\catcode`[=1
\catcode`]=2
\catcode`!=6
\def\!!1#2![{!#]#!!2}

\tracingmacros=1
\message{Expansion gives \! x{[y]][z} ok?}

\end

You get the first parameter set to x, then the second parameter set to [y] (namely {[y]] without the surrounding begin-group / end-group tokens), and the [ is consumed, and all this is replaced with the sequence of tokens {, #, ], !, [y], [. The log file shows

\!!1#2[->{##]!!#2[
!1<-x
#2<-[y]

(not #1<-x as the exercise mentions: this is a bug either in TeX or in The TeXbook, not sure which one will DEK will consider it to be). Here, in this \tracingmacros output:

  • “Category codes are not shown, but a character of category 6 always appears twice in succession.” — For example, the ## and !! that are shown, each representing a single catcode-6 token with char code that of # and ! respectively.

  • “A parameter token in the replacement text uses the character code of the final parameter in the parameter text.” — This refers to the fact that the output parameter in the first log line (on the right-hand side of the -> in \!!1#2[->{##]!!#2[) is shown as #2 rather than !2. If we have \def\foo#1!2{#1#2} then we see \foo #1!2->!1!2, and if we have \def\foo!1#2{#1#2} then we see \foo !1#2->#1#2. That is, every parameter token shown in the replacement text by \tracingmacros uses the last catcode-6 character that was used for a parameter in the parameter-text part of the macro definition. [Edit: This interpretation was pointed out by the OP; removed incorrect explanation that was here.]

  • The answer to ex. 20.7 is now completely clear to me. The last sentence may be understood by comparing the following two examples: 1) \def\!!1#2![{!#]#!!2#2!1#1} gives #2 and #1 in all cases in the trace line with macro expansion, after ->; 2) \def\!!1!2![{!#]#!!2#2!1#1} gives !2 and !1 in all cases in the trace line with macro expansion, after ->. As for the trace lines with macro arguments, there is no precision in the answer about the charcode (BTW, I stumbled upon this discrepancy too, and reported it yesterday). – Igor Liferenko May 16 at 1:15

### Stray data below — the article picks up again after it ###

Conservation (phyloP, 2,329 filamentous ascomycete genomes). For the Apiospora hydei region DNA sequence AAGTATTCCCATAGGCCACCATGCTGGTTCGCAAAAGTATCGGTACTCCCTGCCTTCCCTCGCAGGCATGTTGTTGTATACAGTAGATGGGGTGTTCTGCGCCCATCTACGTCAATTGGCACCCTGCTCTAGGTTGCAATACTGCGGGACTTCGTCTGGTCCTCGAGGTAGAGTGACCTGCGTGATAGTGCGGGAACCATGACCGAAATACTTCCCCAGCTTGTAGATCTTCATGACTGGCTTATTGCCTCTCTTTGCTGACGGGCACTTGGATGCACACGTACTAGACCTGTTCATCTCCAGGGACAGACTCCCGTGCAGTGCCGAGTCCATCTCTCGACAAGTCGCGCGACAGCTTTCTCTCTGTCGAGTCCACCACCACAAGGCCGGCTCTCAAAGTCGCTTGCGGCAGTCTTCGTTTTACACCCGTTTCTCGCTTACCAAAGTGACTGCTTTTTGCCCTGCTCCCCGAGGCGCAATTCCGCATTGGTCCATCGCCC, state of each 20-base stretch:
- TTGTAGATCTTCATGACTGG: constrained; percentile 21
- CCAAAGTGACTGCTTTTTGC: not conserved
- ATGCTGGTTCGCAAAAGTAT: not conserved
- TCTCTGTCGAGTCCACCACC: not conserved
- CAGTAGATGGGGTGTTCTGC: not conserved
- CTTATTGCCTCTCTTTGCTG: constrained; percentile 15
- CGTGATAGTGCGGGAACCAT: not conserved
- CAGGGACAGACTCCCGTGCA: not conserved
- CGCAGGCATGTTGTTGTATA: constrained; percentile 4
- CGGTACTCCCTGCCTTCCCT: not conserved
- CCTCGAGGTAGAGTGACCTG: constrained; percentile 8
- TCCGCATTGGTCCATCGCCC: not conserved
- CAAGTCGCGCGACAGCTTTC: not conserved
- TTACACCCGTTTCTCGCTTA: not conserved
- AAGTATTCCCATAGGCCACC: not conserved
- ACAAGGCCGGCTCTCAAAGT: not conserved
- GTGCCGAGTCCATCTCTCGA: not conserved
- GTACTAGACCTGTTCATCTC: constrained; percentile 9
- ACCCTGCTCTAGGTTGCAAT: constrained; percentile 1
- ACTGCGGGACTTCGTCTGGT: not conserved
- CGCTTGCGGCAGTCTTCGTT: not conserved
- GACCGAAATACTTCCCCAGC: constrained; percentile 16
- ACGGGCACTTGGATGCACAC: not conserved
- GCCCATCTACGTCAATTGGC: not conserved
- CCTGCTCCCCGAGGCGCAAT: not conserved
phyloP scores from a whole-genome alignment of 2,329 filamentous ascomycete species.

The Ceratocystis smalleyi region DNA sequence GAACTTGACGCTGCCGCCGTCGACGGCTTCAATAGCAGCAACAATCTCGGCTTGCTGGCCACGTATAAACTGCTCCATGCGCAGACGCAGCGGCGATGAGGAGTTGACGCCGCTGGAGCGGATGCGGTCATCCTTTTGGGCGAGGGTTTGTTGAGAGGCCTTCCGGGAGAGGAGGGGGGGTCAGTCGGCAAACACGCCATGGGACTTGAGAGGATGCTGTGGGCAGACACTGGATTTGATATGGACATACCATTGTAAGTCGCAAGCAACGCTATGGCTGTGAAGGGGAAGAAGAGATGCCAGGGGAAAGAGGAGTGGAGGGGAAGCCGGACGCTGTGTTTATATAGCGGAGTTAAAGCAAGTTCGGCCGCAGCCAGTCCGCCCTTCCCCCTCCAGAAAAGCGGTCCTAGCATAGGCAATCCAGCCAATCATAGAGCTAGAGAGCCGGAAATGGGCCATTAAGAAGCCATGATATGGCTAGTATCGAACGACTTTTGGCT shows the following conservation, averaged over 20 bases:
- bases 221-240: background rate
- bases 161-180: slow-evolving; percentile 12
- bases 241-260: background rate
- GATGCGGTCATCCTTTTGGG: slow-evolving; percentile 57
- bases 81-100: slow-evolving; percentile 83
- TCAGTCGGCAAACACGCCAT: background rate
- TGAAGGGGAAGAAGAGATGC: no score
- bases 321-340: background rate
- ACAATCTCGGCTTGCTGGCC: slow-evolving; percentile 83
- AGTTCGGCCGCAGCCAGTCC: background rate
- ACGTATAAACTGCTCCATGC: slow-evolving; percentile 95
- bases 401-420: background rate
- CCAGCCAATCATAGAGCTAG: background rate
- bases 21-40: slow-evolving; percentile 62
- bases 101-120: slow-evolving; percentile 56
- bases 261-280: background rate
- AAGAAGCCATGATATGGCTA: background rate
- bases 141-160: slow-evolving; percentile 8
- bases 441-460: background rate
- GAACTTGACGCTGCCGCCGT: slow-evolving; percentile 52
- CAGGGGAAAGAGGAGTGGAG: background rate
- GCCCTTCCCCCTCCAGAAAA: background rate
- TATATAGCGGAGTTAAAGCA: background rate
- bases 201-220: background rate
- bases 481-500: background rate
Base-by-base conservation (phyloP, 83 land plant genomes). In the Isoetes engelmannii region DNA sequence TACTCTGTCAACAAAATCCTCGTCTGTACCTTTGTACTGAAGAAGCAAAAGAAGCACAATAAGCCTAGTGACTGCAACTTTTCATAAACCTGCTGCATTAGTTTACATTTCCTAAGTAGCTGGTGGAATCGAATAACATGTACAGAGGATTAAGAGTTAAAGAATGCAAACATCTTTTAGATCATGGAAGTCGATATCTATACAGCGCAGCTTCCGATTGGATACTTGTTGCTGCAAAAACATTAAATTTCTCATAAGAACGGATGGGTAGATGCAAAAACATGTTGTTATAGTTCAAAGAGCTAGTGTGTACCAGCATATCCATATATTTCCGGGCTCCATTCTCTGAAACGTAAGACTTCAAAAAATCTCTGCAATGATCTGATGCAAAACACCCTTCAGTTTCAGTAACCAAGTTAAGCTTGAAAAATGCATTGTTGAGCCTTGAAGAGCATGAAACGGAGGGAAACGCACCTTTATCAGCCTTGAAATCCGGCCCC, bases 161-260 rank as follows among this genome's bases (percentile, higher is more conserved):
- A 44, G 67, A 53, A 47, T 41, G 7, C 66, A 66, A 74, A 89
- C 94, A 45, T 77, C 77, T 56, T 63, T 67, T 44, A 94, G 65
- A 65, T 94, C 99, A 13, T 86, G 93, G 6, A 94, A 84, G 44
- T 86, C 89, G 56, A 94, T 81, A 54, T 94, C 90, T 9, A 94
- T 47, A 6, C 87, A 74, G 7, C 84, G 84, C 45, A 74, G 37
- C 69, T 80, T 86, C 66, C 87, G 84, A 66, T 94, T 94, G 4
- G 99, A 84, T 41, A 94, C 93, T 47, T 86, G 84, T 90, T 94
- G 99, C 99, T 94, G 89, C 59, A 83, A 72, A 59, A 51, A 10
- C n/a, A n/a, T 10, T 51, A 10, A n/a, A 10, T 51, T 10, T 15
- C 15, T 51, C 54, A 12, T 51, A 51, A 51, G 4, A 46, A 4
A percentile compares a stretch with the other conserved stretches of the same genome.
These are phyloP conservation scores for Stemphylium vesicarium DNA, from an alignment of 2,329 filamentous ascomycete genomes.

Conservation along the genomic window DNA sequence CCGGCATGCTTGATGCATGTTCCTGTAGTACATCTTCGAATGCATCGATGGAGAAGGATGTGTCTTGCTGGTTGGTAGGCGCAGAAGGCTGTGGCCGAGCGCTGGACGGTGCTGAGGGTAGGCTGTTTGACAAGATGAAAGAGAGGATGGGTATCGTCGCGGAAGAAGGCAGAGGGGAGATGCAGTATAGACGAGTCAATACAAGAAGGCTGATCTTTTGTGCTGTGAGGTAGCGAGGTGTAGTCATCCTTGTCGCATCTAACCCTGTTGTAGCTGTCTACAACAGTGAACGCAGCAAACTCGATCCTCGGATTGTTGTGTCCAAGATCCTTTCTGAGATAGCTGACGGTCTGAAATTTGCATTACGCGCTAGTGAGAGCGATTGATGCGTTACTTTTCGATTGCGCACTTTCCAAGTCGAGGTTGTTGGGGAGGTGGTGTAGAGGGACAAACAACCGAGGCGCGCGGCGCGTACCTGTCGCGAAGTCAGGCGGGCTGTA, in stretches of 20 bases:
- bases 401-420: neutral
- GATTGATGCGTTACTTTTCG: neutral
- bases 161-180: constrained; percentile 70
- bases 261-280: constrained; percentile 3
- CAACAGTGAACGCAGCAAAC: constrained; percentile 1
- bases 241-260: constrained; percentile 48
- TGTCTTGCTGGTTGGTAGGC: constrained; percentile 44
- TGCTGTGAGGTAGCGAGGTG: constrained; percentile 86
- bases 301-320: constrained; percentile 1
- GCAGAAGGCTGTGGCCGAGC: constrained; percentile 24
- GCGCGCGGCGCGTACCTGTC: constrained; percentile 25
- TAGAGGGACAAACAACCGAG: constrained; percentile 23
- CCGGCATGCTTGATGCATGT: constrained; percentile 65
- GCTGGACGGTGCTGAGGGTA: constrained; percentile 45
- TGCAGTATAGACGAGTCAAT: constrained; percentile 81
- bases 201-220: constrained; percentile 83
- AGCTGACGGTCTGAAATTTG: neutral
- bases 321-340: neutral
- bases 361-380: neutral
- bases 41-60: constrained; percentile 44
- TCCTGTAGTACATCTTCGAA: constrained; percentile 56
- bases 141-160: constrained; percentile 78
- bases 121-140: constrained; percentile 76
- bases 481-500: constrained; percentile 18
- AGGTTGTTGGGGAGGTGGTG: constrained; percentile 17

• @IgorLiferenko Ah that makes more sense! So there is no mistake in that sentence after all. Your understanding fits the “replacement text” part of the sentence better. Thanks! – ShreevatsaR May 16 at 1:31
7

The exercise is about interpreting

\def\!!1#2![{!#]#!!2}

when [, ] and ! have category code 1, 2 and 6, respectively.

The paragraph before the quoted one reads

Incidentally, if you display this with \tracingmacros=1, TeX says

\!!1#2[->{##]!!#2[
 #1<-x
 #2<-[y]

The duplication of the category code 6 characters is evident in the top line: the expansion of \! is shown to be

{##]!!#2

which means that the input stream will receive

{1#6]2!6[1y11]2

and a left brace is expected.

Your Answer

By clicking “Post Your Answer”, you agree to our terms of service, privacy policy and cookie policy

Not the answer you're looking for? Browse other questions tagged or ask your own question.